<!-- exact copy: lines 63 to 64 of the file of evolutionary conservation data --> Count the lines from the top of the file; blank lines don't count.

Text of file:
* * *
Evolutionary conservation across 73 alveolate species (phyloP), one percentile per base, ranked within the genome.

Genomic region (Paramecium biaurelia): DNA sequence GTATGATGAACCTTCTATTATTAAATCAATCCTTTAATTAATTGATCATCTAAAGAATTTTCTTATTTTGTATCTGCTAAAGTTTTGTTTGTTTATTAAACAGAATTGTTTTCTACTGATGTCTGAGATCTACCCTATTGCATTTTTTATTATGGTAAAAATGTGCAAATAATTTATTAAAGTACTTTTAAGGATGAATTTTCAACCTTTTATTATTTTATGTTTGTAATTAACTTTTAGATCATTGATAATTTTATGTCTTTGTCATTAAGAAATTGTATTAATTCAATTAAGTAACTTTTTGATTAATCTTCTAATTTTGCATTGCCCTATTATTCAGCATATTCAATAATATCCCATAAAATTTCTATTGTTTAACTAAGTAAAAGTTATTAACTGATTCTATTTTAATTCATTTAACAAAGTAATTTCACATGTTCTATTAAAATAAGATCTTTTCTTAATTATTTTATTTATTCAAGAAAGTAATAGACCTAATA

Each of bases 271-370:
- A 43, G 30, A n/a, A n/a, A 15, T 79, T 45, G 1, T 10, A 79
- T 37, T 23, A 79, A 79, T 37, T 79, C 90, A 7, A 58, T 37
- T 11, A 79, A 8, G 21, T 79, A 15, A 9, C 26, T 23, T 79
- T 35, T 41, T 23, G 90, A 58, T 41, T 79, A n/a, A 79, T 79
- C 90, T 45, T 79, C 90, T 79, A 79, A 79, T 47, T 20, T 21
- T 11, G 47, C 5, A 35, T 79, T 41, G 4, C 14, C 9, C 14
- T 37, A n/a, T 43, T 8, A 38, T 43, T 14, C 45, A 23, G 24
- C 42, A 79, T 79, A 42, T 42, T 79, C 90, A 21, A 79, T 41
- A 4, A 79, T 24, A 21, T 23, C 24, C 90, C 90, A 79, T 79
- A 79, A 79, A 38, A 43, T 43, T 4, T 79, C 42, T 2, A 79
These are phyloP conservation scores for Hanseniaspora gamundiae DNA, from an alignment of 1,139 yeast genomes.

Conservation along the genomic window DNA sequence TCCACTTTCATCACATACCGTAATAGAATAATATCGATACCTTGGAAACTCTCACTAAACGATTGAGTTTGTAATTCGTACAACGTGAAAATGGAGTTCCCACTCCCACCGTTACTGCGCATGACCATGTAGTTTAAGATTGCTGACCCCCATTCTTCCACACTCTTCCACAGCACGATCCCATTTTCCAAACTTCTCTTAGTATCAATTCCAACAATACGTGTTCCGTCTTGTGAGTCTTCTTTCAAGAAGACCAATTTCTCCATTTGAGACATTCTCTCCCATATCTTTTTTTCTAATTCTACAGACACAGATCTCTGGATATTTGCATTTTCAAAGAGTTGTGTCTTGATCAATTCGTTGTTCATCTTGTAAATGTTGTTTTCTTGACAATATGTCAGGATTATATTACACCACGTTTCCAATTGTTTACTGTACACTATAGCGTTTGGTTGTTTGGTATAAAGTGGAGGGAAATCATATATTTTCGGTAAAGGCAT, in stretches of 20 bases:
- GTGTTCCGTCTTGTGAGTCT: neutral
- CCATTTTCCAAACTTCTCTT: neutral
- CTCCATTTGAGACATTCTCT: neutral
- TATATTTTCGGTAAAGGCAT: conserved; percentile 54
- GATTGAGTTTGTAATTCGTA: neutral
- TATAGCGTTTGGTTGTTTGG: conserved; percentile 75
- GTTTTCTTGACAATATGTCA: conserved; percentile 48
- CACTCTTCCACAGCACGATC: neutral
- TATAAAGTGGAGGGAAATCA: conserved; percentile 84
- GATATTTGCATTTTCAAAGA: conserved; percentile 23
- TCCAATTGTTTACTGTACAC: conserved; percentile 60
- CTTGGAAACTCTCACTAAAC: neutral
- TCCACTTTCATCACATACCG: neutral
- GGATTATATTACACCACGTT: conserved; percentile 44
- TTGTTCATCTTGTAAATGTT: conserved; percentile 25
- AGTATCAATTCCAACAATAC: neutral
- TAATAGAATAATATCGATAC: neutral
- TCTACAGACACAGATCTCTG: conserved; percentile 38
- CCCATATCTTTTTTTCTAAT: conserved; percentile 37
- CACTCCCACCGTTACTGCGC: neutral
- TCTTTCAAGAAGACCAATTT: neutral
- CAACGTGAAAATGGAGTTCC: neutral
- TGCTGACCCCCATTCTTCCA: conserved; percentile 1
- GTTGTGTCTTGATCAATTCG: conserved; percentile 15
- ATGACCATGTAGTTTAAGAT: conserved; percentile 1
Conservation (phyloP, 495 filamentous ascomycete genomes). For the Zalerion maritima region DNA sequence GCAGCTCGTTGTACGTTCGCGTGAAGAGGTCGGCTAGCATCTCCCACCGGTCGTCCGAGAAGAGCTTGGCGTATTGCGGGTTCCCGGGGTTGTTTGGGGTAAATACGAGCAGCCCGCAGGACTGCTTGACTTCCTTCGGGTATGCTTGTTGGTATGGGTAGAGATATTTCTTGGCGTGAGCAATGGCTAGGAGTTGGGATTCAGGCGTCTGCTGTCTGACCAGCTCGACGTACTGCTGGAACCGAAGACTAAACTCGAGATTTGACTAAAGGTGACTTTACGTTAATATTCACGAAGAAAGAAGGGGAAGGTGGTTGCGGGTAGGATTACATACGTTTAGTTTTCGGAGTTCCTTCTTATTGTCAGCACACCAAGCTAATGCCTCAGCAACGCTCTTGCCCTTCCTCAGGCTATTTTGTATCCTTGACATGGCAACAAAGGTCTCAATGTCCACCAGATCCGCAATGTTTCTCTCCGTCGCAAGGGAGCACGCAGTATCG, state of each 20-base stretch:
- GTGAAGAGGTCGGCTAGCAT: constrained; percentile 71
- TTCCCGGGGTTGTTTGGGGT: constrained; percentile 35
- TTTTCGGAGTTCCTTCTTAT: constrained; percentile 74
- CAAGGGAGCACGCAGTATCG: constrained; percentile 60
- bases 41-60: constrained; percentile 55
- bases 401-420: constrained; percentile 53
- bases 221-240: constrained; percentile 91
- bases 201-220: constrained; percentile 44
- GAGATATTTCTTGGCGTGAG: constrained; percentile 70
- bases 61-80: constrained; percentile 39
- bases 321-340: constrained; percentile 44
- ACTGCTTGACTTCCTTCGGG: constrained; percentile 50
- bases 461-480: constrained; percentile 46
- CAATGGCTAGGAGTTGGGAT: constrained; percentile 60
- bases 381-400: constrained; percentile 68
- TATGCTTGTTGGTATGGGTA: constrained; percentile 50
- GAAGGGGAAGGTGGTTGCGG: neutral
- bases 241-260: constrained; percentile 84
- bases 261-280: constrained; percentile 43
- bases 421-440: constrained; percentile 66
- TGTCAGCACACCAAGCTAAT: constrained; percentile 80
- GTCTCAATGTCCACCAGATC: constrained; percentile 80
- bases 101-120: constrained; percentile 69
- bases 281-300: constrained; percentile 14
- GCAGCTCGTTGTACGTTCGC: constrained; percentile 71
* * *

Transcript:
- GTCTCAATGTCCACCAGATC: constrained; percentile 80
- bases 101-120: constrained; percentile 69